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the end of the road

Kitty-cat at the End of the World

The recent trend in SL-related discussions is: what can be done to save the world, something like that. Most people fear that if SL keeps losing sims at the current rate, the end of the virtual world will come soon, not because we would face a land shortage of course, but because since LL bases its income on a land sales model, they won’t earn enough funds to keep it going. Lots of possible solutions are been suggested in all available forums, but as tradition dictates, nothing is heard from the Lab itself. Suggestions include lowering tier costs ASAP (as a way to quickly stimulate land acquisition and holding), requiring land to sell products in the marketplace (because it has become a process of output without input, of cashing out from SL without contributing to its maintenance in any way), charging X amount for inventory storage capacity (in my humble opinion, a stupid idea that doesn’t guarantee user retention at all, though imposing a fair inventory limit for free accounts sounds logical from a premium vs. basic perspective), etc., etc.

Obviously, LL needs money to operate its virtual realm, and the only way to accomplish that is to keep the world populated, that’s all I understand. What to change  or do to make it so is beyond my comprehension (meaning I don’t have time to ponder about that right now), but I would think the first measures to address should consider long-time residents’ requests, premium and non-premium alike, because we are the most likely users to return again and again, as we have done over the years –after all, our RL cash powers SL. Of course new blood needs are equally necessary, firstly as a way to bring in new revenue, and secondly to avoid fossilization.

The frequency of these doomsday talks today speaks of apocalypse, but how real or imminent that omen is basically depends on personal experience. As long as you don’t face the effects of this reality, you might think people are overacting, but when it knocks on your door you begin to wonder if it’s time to pack and fly away.

So it happened last night that after reading a few blogs, some of which presented posts related to this topic, I logged in as I do every other day. As usual, there were several IMs and note cards waiting for me.  One of them was particularly unexpected: It was from the Lionheart Estate team, the place I’ve been living in for the past two months. What did I do?, was my first thought. My rent wasn’t due yet, so there was no reason to get a reminder (their “rent-o-matic” system doesn’t send out reminders anyway, you have them right outside your porch when the time comes). I left no litter above or around my property, so I shouldn’t expect a warning of that kind either. I always try to be a good neighbor, so people living next to me shouldn’t have anything to complain about. It was none of those: it was actually some sort of eviction note. “Dear Xeriko,” it began, “Your Sim, Lionheart Rafiki, is scheduled to be closed on February 1st, 2013.”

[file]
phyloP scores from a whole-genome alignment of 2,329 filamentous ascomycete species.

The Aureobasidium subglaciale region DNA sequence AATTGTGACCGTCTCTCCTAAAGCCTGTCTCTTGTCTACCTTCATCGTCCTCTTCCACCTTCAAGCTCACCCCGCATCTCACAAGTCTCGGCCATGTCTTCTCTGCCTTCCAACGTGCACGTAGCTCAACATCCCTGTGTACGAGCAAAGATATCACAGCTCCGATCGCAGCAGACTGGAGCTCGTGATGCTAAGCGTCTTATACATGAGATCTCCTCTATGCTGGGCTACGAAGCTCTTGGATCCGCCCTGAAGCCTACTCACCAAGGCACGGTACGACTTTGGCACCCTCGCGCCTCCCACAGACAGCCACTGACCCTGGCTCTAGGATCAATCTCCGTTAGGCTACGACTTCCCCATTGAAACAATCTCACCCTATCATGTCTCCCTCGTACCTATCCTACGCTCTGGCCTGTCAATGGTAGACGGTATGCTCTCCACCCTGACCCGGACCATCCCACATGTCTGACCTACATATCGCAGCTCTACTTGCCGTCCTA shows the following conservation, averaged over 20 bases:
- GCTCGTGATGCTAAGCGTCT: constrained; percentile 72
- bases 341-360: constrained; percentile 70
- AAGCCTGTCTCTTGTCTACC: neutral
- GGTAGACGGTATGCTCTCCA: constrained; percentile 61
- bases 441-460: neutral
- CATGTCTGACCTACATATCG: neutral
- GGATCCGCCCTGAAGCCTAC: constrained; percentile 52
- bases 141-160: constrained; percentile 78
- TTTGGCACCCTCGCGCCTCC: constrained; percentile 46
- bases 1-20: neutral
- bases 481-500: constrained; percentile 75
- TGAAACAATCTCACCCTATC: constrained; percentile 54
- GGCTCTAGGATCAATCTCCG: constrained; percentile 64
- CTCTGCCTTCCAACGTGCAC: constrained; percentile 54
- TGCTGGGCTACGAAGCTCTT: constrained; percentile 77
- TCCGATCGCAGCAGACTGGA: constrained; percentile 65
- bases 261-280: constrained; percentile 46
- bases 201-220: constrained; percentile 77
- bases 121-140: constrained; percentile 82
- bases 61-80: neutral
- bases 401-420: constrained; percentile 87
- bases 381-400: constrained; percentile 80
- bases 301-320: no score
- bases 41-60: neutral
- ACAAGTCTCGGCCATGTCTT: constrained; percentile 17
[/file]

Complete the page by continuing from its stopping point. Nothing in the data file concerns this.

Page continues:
Lionheart Estate is a relatively small region extending, on its current state, 19 full sims only. It will go down two sims in a week, and as the estate owner explains in the note card, he can’t discard more sim closings in the future: if they become unprofitable, they have to go. Both sims disappearing right now are classified as commercial land, if that gives you any clue.

It is actually this kind of small project the ones experiencing the effects of LL and SL struggling economy the most. I even wonder, is LL really aware of what’s happening in its own land? Is it looking away? Is this part of some plan? Do LL even care?

For me, it would be important to hear from LL what it thinks of all the ideas floating around about the SL future, and people’s suggestions on how to change direction and help the economy as well. LL needs to listen to old residents because that’s the hardcore crowd that has made what SL is today. LL desperately needs to listen to newcomers if it expects to attract and keep most of them. All I know is that the remedies should come fast or tomorrow will never come.